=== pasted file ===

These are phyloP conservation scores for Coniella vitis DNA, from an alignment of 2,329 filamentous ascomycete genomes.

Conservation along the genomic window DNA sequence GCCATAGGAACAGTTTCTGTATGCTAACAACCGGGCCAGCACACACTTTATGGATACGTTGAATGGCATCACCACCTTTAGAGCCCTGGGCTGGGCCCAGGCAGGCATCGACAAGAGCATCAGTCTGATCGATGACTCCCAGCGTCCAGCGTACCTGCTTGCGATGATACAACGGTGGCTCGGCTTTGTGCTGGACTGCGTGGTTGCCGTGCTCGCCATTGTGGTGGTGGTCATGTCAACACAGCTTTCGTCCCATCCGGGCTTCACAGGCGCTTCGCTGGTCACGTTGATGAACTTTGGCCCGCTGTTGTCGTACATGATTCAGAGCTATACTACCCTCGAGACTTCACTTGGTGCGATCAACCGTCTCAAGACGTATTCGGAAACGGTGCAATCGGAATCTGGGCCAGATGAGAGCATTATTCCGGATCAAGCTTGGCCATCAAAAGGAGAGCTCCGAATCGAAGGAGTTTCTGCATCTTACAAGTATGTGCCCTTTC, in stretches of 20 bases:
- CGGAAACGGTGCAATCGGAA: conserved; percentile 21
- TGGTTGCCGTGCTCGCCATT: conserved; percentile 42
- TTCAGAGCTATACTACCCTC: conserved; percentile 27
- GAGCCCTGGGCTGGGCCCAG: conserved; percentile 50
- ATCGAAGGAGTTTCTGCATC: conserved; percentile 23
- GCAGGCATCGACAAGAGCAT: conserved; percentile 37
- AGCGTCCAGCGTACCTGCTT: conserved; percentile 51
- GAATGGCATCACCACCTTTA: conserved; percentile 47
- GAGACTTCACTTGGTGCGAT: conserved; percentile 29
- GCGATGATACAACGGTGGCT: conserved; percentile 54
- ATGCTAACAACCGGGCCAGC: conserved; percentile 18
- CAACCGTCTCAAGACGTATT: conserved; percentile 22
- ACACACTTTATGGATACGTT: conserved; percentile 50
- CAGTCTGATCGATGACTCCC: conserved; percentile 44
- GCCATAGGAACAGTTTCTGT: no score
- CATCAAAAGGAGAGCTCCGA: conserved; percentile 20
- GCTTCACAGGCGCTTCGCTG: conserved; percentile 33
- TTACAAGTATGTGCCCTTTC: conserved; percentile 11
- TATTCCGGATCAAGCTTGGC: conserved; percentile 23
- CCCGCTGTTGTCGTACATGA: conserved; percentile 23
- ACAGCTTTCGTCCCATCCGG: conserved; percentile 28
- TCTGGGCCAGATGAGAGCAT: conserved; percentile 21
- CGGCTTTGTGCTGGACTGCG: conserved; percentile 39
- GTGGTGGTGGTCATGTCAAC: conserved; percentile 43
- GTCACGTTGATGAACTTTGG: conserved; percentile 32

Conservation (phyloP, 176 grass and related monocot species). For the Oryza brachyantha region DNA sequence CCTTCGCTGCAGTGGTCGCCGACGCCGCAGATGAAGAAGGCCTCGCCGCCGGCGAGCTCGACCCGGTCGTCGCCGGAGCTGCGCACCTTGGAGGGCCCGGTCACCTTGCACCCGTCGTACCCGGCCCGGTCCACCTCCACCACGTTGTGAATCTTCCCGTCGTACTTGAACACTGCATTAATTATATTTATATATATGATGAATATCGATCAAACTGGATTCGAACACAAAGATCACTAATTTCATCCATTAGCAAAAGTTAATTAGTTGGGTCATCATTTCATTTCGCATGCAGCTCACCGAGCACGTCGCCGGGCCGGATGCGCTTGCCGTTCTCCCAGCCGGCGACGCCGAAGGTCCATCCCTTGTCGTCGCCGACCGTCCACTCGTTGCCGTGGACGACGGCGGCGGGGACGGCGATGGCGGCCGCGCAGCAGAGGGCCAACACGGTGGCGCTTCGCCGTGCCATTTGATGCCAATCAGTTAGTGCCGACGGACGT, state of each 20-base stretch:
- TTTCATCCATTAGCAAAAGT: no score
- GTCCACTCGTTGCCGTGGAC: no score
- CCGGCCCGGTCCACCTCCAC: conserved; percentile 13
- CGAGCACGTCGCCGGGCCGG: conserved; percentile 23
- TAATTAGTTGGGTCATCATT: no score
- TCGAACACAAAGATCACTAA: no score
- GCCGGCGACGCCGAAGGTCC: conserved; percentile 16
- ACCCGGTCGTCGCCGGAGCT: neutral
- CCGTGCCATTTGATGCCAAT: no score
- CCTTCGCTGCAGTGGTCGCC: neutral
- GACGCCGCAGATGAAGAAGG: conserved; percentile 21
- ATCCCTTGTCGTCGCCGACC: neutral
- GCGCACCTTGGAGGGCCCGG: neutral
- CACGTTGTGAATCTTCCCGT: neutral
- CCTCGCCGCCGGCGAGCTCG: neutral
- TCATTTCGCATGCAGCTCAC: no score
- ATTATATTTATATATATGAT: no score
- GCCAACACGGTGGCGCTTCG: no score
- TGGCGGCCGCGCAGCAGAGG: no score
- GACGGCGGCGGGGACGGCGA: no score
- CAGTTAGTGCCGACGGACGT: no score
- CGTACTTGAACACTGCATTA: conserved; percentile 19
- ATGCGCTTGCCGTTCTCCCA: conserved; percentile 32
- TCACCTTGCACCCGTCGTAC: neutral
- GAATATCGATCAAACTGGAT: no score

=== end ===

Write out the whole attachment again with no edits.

These are phyloP conservation scores for Coniella vitis DNA, from an alignment of 2,329 filamentous ascomycete genomes.

Conservation along the genomic window DNA sequence GCCATAGGAACAGTTTCTGTATGCTAACAACCGGGCCAGCACACACTTTATGGATACGTTGAATGGCATCACCACCTTTAGAGCCCTGGGCTGGGCCCAGGCAGGCATCGACAAGAGCATCAGTCTGATCGATGACTCCCAGCGTCCAGCGTACCTGCTTGCGATGATACAACGGTGGCTCGGCTTTGTGCTGGACTGCGTGGTTGCCGTGCTCGCCATTGTGGTGGTGGTCATGTCAACACAGCTTTCGTCCCATCCGGGCTTCACAGGCGCTTCGCTGGTCACGTTGATGAACTTTGGCCCGCTGTTGTCGTACATGATTCAGAGCTATACTACCCTCGAGACTTCACTTGGTGCGATCAACCGTCTCAAGACGTATTCGGAAACGGTGCAATCGGAATCTGGGCCAGATGAGAGCATTATTCCGGATCAAGCTTGGCCATCAAAAGGAGAGCTCCGAATCGAAGGAGTTTCTGCATCTTACAAGTATGTGCCCTTTC, in stretches of 20 bases:
- CGGAAACGGTGCAATCGGAA: conserved; percentile 21
- TGGTTGCCGTGCTCGCCATT: conserved; percentile 42
- TTCAGAGCTATACTACCCTC: conserved; percentile 27
- GAGCCCTGGGCTGGGCCCAG: conserved; percentile 50
- ATCGAAGGAGTTTCTGCATC: conserved; percentile 23
- GCAGGCATCGACAAGAGCAT: conserved; percentile 37
- AGCGTCCAGCGTACCTGCTT: conserved; percentile 51
- GAATGGCATCACCACCTTTA: conserved; percentile 47
- GAGACTTCACTTGGTGCGAT: conserved; percentile 29
- GCGATGATACAACGGTGGCT: conserved; percentile 54
- ATGCTAACAACCGGGCCAGC: conserved; percentile 18
- CAACCGTCTCAAGACGTATT: conserved; percentile 22
- ACACACTTTATGGATACGTT: conserved; percentile 50
- CAGTCTGATCGATGACTCCC: conserved; percentile 44
- GCCATAGGAACAGTTTCTGT: no score
- CATCAAAAGGAGAGCTCCGA: conserved; percentile 20
- GCTTCACAGGCGCTTCGCTG: conserved; percentile 33
- TTACAAGTATGTGCCCTTTC: conserved; percentile 11
- TATTCCGGATCAAGCTTGGC: conserved; percentile 23
- CCCGCTGTTGTCGTACATGA: conserved; percentile 23
- ACAGCTTTCGTCCCATCCGG: conserved; percentile 28
- TCTGGGCCAGATGAGAGCAT: conserved; percentile 21
- CGGCTTTGTGCTGGACTGCG: conserved; percentile 39
- GTGGTGGTGGTCATGTCAAC: conserved; percentile 43
- GTCACGTTGATGAACTTTGG: conserved; percentile 32

Conservation (phyloP, 176 grass and related monocot species). For the Oryza brachyantha region DNA sequence CCTTCGCTGCAGTGGTCGCCGACGCCGCAGATGAAGAAGGCCTCGCCGCCGGCGAGCTCGACCCGGTCGTCGCCGGAGCTGCGCACCTTGGAGGGCCCGGTCACCTTGCACCCGTCGTACCCGGCCCGGTCCACCTCCACCACGTTGTGAATCTTCCCGTCGTACTTGAACACTGCATTAATTATATTTATATATATGATGAATATCGATCAAACTGGATTCGAACACAAAGATCACTAATTTCATCCATTAGCAAAAGTTAATTAGTTGGGTCATCATTTCATTTCGCATGCAGCTCACCGAGCACGTCGCCGGGCCGGATGCGCTTGCCGTTCTCCCAGCCGGCGACGCCGAAGGTCCATCCCTTGTCGTCGCCGACCGTCCACTCGTTGCCGTGGACGACGGCGGCGGGGACGGCGATGGCGGCCGCGCAGCAGAGGGCCAACACGGTGGCGCTTCGCCGTGCCATTTGATGCCAATCAGTTAGTGCCGACGGACGT, state of each 20-base stretch:
- TTTCATCCATTAGCAAAAGT: no score
- GTCCACTCGTTGCCGTGGAC: no score
- CCGGCCCGGTCCACCTCCAC: conserved; percentile 13
- CGAGCACGTCGCCGGGCCGG: conserved; percentile 23
- TAATTAGTTGGGTCATCATT: no score
- TCGAACACAAAGATCACTAA: no score
- GCCGGCGACGCCGAAGGTCC: conserved; percentile 16
- ACCCGGTCGTCGCCGGAGCT: neutral
- CCGTGCCATTTGATGCCAAT: no score
- CCTTCGCTGCAGTGGTCGCC: neutral
- GACGCCGCAGATGAAGAAGG: conserved; percentile 21
- ATCCCTTGTCGTCGCCGACC: neutral
- GCGCACCTTGGAGGGCCCGG: neutral
- CACGTTGTGAATCTTCCCGT: neutral
- CCTCGCCGCCGGCGAGCTCG: neutral
- TCATTTCGCATGCAGCTCAC: no score
- ATTATATTTATATATATGAT: no score
- GCCAACACGGTGGCGCTTCG: no score
- TGGCGGCCGCGCAGCAGAGG: no score
- GACGGCGGCGGGGACGGCGA: no score
- CAGTTAGTGCCGACGGACGT: no score
- CGTACTTGAACACTGCATTA: conserved; percentile 19
- ATGCGCTTGCCGTTCTCCCA: conserved; percentile 32
- TCACCTTGCACCCGTCGTAC: neutral
- GAATATCGATCAAACTGGAT: no score